Okay, so the importance of getting strong, again, confirmed by another study here. And by the way, here's something important that went along with the study. Higher muscle protein synthesis. Okay? How's the other way to build muscle? It's called protein synthesis and the best protein, okay, you know what I'm going to say, but I'm going to say it anyway. Rinse and repeat. Okay? The best protein is animal protein, okay? The best protein is animal protein. It beats vegetable protein by 50% in terms of absorption and synthesis. So people that tell you, you should be a vegetarian, it's better for you. They don't know what they're talking about. When it comes to synthesis, meaning the breakdown and the absorption of protein to build muscle, you cannot build muscle without protein. And again, you are meant to eat from the animal kingdom. And when I say eggs, meat and cheese, I mean it. I mean it, okay? 50% better absorption, better synthesis of animal protein versus vegetable protein. If you're eating vegetable protein and you're living on it, you're making a big boo boo.

So that's the first study. Two new studies, first one that came out about the brain and muscle, okay? I wanted to keep you up to date. The more muscle, the better. Your chances of not getting dementia at least two and a half times, and this was a study over, people over 65 years old. Start as soon as possible and you don't have to spend a fortune of going to a gym. You're involved in a gym, good for you, good for you. But you need resistant exercises to get strong so you can get these elastic bands. I should have brought, I got them right here, and you can get strong doing that. Resisting exercises. Think of protecting. Guys, one of the biggest fears in the world, the fears in the world. If you do a survey, especially as people get older, what is your biggest fear? I'm going to lose my memory. Dementia, Alzheimer's, cognitive. That is the biggest fear for us, senior citizens and rightly so. Who wants that? No one.

So isn't that an interesting study? Here's the headline. Muscle and Brain Health Closely Linked in Older Adults Over 65 Years Old, but it goes beyond that. Start young, get strong Now. Have you guys got your books to give out for a Christmas presents yet? Sun, Steak and Steel? Come on. What a great gift. Okay, now here's another one, and this has to do with the brain too. This I found fascinating. Okay, here it is. Fructose levels, okay, fructose levels and Alzheimer's. Okay? Fructose levels and Alzheimer's. Now, listen to this study out of the journal Nature, which is a very prestigious journal by the way, and it said this, fructose levels are increased by five times in areas of the brain in patients with Alzheimer's. Fructose levels, not just sugar. This is fructose, not just sugar. Sugar. You know me in sugar, but this is fructose, very specific, and it says when they get an Alzheimer's patient and they analyze the brain, they have five times more fructose in their brain, especially in the hippocampus.

Then the general population out of the journal Nature, okay? Now, I don't want to get into the weeds too much, but I just want to get you thinking for a minute. You guys, more than any other audience, I'm sure when it comes to podcasts, any other audience know this better than anyone else? Fructose, specifically, high fructose corn syrup is the antichrist of sugars, okay? Now, I'm not against fructose, by the way. Okay, so let me differentiate that. You guys know this, but I'm going to say it again. I'm not against fructose, so when I was a kid, an apple a day kept the doctor away, but today it's a steak a day will keep the doctor away, okay?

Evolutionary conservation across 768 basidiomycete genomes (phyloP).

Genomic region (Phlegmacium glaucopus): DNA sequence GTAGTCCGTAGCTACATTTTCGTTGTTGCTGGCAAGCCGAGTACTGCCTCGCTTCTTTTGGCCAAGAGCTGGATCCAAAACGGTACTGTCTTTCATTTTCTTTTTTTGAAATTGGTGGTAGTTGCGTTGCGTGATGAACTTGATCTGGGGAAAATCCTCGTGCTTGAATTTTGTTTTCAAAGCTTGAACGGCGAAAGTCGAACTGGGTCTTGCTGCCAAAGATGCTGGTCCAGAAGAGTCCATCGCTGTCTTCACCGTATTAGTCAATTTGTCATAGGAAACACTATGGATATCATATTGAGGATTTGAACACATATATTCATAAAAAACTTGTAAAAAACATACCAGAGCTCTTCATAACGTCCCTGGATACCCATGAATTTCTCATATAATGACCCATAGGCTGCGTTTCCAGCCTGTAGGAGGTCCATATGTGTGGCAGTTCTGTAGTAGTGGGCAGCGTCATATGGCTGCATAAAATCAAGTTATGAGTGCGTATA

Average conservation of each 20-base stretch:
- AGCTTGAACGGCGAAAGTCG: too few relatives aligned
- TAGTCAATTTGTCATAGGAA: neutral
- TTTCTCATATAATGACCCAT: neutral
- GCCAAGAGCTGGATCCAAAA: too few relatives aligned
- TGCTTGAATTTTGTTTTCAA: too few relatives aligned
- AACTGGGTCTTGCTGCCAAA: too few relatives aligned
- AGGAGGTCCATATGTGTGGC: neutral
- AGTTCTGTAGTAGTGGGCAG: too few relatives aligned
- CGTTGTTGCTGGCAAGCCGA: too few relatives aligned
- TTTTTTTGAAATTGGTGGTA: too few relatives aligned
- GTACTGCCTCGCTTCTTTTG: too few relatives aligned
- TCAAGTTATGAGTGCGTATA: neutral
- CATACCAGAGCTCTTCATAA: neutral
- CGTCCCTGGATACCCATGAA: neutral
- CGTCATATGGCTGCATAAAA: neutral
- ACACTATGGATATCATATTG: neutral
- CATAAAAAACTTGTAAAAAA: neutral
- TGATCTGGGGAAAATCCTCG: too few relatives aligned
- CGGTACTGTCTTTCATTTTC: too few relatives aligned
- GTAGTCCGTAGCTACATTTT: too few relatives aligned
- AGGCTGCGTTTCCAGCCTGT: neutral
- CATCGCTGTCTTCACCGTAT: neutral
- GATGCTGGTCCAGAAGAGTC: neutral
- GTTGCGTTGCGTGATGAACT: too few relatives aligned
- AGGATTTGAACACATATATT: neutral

Why do I say that? Because you can eat fruit and eat it, never drink it. You got that? You can eat fruit, don't live on it. They're God's candies and we live in a different world, remember that okay? Because this is significant. We live in a different world. We're not living in the 1950s. Where an apple a day kept the doctor away. We are living in a time where the biggest factor, and I mentioned it before, 93% of the population is upside down when it comes to their metabolism. What do I mean by that? 93% of the population have a condition called the metabolic syndrome. I wrote books about it, and even in my new book, I talk about it again, and metabolic syndrome is at the root of heart, cancer, Alzheimer's, diabetes, and autoimmune, with leaky gut in autoimmune, okay?

So what's fructose got to do with that? Well, it is got a lot to do with it because what happened in 1980. What happened to the world? Use your eyeballs. Go out into the world, go to a mall, observe. God gave you two eyeballs. Use them. Watch people. Look at the size of people. What happened? What happened? I had cookies and ice cream too as a kid. If my mother wouldn't give it to me, my grandmother would. Grandparents, we don't say no to that, right? No. All I'm saying is, guys, think about this for a minute. All you have to do is use your noggin, okay? Use your noggin, use your eyeballs and observe how the world has changed. It's so interesting that it's almost like medicine is into a stupor. It's almost like they're into a coma and they don't want to observe. Houston, we got a problem. Look at the size of people, what happened? They changed the sugar.

Man thinks they're so smart that they figured out a sugar in a lab. It was subsidized by the government and these food companies, what they did is let's take corn and turn it into a syrup and it'll be a high fructose corn syrup. And then they said, oh, man, this is great. It's fructose. And everybody thought, well, that's fruit. That's good for you. Even today, people will tell you fruits and vegetables are better for you than eggs, than meat and cheese. They'll tell you that. It's a religion, my friend. Anyway, back to the story. You know what they're finding in brains today with people that have Alzheimer's? They got five times more fructose than people that don't have Alzheimer's. It's accumulating. Hello? In the brain. Guys, when I tell you about Vegas, before it gets to your brain. It starts in the liver. Yep. What happens in the liver doesn't stay in the liver. Fructose, okay?